The main reason I love this flick is because of Bill Murray’s conviction in the lead role. Similar to his character in “Groundhog Day”, Murray’s Cross undergoes a transformation from a selfish egotistic to a more civil individual. However, there are some moments which seemed contrived and false, such as the one where Cross gatecrashes the taping of “A Christmas Carol” to recite a monologue of what he’s learned due to his exploits. To me, this speech, while intended to be heart-warming and touching, instead seems forced. Granted, Murray does what he can in that scene to make it believable, but it still falls flat. Likewise, almost all of Cross’ interactions with the Ghost of Christmas Present involve her beating him up, which didn’t seem necessary at all. (It’s worth reporting that Carol Kane hated having to rough Murray up in their scenes together).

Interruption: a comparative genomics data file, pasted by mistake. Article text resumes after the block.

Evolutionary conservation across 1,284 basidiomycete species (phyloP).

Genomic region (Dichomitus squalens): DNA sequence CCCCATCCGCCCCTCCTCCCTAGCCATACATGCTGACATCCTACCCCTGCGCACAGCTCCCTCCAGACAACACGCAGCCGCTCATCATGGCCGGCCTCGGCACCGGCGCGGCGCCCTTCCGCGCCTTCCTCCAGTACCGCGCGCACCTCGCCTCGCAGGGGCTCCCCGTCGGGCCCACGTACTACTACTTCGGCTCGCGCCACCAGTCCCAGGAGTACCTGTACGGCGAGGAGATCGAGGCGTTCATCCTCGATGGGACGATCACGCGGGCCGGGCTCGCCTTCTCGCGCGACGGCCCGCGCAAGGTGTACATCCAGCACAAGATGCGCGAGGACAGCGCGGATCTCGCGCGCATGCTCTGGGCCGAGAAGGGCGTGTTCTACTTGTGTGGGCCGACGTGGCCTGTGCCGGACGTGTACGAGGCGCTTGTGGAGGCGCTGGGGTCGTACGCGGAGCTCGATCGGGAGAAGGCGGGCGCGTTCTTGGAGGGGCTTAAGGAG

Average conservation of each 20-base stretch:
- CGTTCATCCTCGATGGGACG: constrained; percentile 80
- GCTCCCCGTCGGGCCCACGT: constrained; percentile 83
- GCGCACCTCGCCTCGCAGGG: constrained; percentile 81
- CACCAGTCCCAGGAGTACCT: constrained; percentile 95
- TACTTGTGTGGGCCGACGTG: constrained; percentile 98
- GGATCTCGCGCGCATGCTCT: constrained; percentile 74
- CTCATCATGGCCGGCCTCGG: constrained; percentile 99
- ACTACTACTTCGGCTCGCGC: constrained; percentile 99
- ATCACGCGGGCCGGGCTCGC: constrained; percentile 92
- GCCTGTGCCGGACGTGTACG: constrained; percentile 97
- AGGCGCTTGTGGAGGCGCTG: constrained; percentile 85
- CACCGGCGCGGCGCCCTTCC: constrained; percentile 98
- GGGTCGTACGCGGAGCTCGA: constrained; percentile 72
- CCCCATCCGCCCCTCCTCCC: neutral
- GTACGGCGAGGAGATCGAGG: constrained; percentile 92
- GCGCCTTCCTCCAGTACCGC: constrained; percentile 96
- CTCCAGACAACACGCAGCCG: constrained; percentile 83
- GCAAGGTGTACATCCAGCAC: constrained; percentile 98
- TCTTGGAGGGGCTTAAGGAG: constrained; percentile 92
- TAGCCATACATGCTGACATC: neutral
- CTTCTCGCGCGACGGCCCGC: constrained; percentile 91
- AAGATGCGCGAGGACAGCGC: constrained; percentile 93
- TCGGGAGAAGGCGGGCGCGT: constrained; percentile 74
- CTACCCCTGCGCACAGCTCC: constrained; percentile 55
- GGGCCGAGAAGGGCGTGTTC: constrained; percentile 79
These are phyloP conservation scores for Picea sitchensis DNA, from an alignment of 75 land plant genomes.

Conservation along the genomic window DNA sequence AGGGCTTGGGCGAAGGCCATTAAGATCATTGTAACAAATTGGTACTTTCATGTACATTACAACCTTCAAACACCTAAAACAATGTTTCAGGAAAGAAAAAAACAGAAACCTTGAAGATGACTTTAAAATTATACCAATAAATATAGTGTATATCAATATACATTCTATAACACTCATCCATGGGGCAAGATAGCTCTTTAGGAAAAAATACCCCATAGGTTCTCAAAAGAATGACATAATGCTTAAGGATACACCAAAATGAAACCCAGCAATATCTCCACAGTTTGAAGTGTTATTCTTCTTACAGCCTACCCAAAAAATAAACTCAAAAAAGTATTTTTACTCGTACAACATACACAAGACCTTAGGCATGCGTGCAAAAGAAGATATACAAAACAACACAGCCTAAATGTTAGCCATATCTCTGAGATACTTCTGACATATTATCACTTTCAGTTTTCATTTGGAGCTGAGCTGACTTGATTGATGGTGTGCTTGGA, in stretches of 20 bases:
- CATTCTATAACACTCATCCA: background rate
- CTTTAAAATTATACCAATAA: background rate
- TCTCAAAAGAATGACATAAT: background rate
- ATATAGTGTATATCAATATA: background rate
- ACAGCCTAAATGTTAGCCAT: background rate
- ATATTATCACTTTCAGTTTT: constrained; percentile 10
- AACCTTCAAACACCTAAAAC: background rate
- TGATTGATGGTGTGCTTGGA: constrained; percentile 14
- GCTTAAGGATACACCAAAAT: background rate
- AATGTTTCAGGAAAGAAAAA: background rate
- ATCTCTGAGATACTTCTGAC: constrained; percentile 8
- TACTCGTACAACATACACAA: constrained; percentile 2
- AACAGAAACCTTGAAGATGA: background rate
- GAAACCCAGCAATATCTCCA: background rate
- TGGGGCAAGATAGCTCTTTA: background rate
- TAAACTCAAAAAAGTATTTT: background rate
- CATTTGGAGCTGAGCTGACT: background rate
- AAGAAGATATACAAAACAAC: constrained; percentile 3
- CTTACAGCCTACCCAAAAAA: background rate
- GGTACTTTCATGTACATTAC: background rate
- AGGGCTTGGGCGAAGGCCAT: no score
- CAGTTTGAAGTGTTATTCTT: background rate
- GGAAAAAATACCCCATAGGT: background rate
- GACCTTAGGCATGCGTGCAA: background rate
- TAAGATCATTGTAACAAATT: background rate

On the other hand, the plot is a unique retelling of a classic Christmas plot. I liked how it wasn’t a direct retelling of the tale everyone’s heard almost umpteen times, but placed its own unique spin on things. Some performances which stood out significantly to me were Alfre Goodard as the put-upon assistant, and Karen Allen as the sweet idealistic Claire.

In summation, “Scrooged” achieves two and a half stars out of five from me.  It’s worth watching for a different interpretation to “A Christmas Carol”, as well as hearing the Annie Lennox and Al Green cover of “Put a little love in your heart”. God bless us, everyone!